During the summer of 2011, Anthony Nguyen was approaching his senior year of high school. He and a group of friends posted a comedic video on YouTube, which amassed 5,000 views in just a week on a channel with zero subscribers. Fast forward seven years and Nguyen is still running the same The Crazy Gorilla channel with his childhood friend Ramon Guzman.
Together the pair has created some of the internet’s most engaging video content — their Facebook video comparing Donald Trump to Mean Girls has 27 million views. They also have one of the first original Facebook Watch shows, Mexican Survival Guide, that’s winning the hearts of millions online.
We sat down with Nguyen to discuss his social media journey in-depth, the ingredients necessary for creating viral content, and the current state of the influencer industry, particularly as it relates to YouTube MCNs. Get to know the motivated and insightful creator here.
1. How did you get started on YouTube?
We started the summer before senior year of high school, my best friends and I. We always made random, just crazy videos. During the summer, my friend Christian was like, “You want to make a video making fun of Shuffle Kids?” We were like, “Yeah, let’s do it.”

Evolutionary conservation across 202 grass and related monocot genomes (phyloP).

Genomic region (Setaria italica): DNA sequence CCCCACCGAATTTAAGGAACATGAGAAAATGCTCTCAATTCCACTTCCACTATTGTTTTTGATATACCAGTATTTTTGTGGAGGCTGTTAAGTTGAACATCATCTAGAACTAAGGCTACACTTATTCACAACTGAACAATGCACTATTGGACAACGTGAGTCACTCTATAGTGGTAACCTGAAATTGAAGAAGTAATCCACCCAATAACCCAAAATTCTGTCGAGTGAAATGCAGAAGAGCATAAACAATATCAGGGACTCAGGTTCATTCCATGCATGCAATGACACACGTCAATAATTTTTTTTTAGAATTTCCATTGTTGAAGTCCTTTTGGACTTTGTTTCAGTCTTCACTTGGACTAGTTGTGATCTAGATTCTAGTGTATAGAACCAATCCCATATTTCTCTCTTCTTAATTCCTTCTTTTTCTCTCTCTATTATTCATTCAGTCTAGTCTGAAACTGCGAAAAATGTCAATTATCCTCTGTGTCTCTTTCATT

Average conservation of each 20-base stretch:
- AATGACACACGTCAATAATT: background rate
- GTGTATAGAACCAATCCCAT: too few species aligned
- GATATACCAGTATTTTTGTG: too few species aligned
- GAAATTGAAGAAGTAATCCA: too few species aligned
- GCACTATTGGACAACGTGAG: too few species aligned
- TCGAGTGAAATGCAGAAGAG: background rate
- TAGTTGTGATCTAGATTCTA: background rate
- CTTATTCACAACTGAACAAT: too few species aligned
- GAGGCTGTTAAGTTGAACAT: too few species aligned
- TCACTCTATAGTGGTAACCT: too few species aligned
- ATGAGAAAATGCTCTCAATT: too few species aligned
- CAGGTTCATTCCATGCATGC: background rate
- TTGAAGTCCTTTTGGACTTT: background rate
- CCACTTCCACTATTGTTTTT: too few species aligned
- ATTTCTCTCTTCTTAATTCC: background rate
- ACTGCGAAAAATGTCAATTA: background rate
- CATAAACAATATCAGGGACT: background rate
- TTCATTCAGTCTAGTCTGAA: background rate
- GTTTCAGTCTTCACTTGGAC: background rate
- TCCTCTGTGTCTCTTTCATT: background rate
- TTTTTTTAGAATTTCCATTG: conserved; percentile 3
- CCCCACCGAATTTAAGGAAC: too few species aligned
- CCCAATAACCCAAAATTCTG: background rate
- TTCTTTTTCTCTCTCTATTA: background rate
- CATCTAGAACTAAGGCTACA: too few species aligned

So we posted it on YouTube and within a week we got 5,000 views. We were tripping. If you get 5,000 views on a video, you’re pumped. The same thing happened to our second video with zero subscribers. We made two videos and got thousands of views. So we kept making videos and eventually it became a habit. Every Wednesday after school we just posted.
So we did this all of senior year and it wasn’t until 2012 that we found out you could actually make money on YouTube. I remember our first check, it was like $200 dollars. When you’re in high school this is fricken awesome.
2. How would you say your content has changed since you started in high school?
Our content is definitely not the same. When we first started, it was a lot edgier. That had to do with the time period we were in. Back in 2012, you could get away with a lot more jokes. We have to be more conscious now.
3. Facebook and YouTube differ in regards to brand safety. Do you get the sense that you can get away with more on Facebook?
In terms of content, we actually changed our content overall. When we started, we would make videos about the most random subjects. We would talk about the fan in our room and make the most random video that no one could relate too, but people found funny.